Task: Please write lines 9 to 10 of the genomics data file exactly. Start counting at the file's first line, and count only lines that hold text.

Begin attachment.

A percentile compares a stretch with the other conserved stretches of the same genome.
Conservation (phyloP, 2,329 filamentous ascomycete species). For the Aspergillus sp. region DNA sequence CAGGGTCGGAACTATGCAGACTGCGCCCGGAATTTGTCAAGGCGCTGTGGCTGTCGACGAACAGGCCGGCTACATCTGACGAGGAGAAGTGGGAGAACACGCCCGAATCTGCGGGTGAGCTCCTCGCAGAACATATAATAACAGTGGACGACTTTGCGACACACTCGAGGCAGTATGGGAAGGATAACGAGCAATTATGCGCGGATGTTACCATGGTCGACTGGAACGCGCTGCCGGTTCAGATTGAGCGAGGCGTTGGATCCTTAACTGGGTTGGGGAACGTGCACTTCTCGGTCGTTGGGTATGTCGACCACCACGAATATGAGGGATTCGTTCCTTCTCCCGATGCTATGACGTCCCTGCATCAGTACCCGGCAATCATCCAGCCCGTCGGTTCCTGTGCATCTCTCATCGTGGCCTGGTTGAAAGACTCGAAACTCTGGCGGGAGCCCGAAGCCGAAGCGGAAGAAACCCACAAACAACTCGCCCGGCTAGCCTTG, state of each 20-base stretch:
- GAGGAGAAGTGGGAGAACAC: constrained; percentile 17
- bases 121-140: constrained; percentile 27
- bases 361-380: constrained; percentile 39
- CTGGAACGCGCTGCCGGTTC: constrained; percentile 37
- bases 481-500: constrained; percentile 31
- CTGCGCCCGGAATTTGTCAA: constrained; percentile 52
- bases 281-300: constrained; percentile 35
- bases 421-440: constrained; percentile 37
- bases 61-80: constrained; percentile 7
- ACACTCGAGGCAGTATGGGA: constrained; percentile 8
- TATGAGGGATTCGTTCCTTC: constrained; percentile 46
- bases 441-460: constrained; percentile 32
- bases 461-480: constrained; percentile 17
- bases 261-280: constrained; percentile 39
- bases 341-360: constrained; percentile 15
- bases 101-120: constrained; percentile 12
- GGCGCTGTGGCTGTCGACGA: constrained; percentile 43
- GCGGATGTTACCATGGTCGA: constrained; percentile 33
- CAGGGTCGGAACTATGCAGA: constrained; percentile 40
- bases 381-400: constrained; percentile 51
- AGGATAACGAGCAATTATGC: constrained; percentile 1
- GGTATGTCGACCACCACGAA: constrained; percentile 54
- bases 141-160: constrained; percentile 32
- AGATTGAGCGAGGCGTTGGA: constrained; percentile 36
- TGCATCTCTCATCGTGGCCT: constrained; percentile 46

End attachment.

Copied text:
- bases 281-300: constrained; percentile 35
- bases 421-440: constrained; percentile 37